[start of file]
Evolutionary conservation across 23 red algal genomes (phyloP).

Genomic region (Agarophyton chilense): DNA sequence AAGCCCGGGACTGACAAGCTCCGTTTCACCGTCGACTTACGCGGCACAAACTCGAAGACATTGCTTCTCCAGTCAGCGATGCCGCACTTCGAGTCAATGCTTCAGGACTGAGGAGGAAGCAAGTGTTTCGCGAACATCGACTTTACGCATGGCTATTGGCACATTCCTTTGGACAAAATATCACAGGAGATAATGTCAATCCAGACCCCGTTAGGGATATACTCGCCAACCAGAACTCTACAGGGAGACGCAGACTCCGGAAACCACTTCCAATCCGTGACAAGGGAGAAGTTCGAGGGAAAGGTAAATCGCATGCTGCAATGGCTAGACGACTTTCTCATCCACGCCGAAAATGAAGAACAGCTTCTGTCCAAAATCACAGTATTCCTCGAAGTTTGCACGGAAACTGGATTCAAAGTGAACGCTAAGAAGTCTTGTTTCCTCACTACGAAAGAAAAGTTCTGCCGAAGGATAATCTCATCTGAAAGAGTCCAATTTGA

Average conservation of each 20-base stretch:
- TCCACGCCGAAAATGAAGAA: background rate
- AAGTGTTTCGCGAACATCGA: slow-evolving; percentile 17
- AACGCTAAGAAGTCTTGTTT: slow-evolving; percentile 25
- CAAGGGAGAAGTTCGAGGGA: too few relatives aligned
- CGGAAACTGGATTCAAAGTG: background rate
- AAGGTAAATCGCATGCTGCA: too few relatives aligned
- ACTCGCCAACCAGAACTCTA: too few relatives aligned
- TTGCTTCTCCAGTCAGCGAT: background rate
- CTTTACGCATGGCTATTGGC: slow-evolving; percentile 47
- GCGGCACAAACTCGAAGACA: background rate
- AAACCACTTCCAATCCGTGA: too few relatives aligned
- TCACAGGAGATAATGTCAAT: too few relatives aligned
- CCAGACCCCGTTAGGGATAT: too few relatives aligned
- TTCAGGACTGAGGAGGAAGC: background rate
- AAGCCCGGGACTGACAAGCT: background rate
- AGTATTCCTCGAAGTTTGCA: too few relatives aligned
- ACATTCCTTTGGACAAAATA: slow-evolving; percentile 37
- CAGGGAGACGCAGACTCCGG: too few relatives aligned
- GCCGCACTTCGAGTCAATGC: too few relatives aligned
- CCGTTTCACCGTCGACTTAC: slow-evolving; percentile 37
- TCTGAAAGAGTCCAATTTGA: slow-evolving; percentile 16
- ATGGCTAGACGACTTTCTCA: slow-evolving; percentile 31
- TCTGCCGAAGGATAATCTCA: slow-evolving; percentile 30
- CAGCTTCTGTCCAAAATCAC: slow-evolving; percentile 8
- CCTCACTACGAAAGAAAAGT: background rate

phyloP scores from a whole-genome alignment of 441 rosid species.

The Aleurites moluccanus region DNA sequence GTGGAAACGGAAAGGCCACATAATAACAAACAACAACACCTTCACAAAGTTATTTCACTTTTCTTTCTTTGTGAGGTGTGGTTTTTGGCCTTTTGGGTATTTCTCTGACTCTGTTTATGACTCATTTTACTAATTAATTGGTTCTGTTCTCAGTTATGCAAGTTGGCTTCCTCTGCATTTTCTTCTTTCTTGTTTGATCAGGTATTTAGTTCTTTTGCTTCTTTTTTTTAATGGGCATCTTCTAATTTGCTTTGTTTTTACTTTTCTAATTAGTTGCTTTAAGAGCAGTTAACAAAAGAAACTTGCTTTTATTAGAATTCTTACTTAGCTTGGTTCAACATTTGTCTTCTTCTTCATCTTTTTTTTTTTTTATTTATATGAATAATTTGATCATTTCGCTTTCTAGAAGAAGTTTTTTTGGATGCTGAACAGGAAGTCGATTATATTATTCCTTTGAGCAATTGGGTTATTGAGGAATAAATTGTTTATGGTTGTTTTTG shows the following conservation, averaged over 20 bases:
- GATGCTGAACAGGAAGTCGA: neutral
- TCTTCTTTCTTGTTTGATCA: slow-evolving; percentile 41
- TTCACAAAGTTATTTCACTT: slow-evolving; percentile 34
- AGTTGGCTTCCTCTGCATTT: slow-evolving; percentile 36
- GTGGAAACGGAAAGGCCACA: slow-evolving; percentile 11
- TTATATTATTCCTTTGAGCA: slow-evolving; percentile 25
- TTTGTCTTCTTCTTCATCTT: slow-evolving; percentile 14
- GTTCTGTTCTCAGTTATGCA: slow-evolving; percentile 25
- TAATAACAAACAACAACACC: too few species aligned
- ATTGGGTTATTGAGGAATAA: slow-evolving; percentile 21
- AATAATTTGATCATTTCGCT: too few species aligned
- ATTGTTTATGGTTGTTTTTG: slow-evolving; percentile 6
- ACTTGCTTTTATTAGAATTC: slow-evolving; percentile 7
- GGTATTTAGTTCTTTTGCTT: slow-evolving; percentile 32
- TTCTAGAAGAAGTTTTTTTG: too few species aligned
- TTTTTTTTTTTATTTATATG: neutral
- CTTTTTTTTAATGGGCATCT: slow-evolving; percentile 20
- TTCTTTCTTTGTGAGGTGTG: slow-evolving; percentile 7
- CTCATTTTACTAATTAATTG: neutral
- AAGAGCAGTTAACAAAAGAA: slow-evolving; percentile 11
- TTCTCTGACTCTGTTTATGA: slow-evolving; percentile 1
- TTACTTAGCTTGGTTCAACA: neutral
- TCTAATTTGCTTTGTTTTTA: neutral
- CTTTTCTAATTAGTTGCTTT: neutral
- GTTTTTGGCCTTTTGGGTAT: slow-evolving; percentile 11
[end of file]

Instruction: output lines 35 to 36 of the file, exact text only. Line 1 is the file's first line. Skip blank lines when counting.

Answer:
- GTGGAAACGGAAAGGCCACA: slow-evolving; percentile 11
- TTATATTATTCCTTTGAGCA: slow-evolving; percentile 25